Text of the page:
- Add smoke from certain areas like (like burning/burned person and flame itself, also a weapon ending)
- make characters more-slowly gain color/burn
and thats all
I’ve recently been using the ParticleMonkey library and am liking it better than the engine’s stock emitter. The stock particle emitter works well for certain types of things but overall isn’t as versatile or good looking as Particle Monkey I’d say.
With particle monkey I think you could make the particle emitter have physics, and then if the character also has a physics body, then the particles would naturally bounce off of the character and would prevent the particles from going through them.
I’m not sure, maybe @glh3586 could answer though since he made the Particle Monkey library.
Thanks everyone for the feedback, I really appreciate your sincerity and your ideas. I will need some time to answer everyone, there are a lot of technical details that I would like to discuss with you. I will create a dedicated thread for this topic.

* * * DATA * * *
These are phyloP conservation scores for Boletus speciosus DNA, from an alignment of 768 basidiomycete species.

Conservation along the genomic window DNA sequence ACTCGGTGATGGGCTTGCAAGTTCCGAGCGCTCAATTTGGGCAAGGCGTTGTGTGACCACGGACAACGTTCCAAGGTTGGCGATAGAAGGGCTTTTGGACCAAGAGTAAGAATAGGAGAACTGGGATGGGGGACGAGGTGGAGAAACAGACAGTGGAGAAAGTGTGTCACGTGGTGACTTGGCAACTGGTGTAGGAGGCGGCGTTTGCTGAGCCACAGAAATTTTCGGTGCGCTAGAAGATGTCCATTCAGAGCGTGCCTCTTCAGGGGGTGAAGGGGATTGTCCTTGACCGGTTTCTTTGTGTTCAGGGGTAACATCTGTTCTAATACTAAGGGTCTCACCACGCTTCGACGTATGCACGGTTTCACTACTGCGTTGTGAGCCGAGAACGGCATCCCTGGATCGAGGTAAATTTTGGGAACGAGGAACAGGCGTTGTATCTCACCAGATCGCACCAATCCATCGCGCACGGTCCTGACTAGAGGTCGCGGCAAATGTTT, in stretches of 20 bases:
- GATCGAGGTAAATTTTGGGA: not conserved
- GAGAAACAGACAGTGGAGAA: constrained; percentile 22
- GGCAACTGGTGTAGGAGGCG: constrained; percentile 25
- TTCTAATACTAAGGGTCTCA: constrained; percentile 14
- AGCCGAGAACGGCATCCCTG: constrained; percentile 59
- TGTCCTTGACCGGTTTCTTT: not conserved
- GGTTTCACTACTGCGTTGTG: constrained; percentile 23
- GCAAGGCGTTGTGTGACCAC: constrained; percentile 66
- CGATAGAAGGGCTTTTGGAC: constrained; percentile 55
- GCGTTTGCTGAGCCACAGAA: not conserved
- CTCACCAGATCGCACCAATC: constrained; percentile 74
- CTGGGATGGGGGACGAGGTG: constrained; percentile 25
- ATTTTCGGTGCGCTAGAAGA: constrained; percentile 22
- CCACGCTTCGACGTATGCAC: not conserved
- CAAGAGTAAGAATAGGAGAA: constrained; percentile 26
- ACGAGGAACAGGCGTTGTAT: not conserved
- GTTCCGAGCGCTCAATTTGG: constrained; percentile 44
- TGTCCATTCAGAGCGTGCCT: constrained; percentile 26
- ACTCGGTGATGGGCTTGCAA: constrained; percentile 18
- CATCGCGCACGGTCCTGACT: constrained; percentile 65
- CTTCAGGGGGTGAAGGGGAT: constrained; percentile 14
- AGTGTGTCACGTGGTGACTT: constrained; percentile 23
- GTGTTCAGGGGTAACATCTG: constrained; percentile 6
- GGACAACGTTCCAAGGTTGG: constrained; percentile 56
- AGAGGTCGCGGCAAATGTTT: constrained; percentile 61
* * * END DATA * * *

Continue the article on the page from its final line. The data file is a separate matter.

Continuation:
Would be go for somethings, but fire bouncing off an object, doesnt’ work. now if you could not make it bounce and just turn like fire would do. that would work.
I tried the library ParticleMonkey. I appreciate the contribution of the author. Many things can be learned from his design, such as physical particles and much more. However I don’t know if it is still maintained. The latest release is from 2020. The wiki is present, but the author has deleted the examples, which makes it difficult to understand how to use it. Do you know where I can find examples? It does not have a graphic editor. This is a big deal. Do you know if there are any?
This might be a bit of a tangent, but you might find it useful.
A little while ago when I started working as a junior VFX artist, I did a comprehensive check of various particle systems in jme, so I could do some experiments in my free time. And the results were… not great. Sadly there were problems with most of them.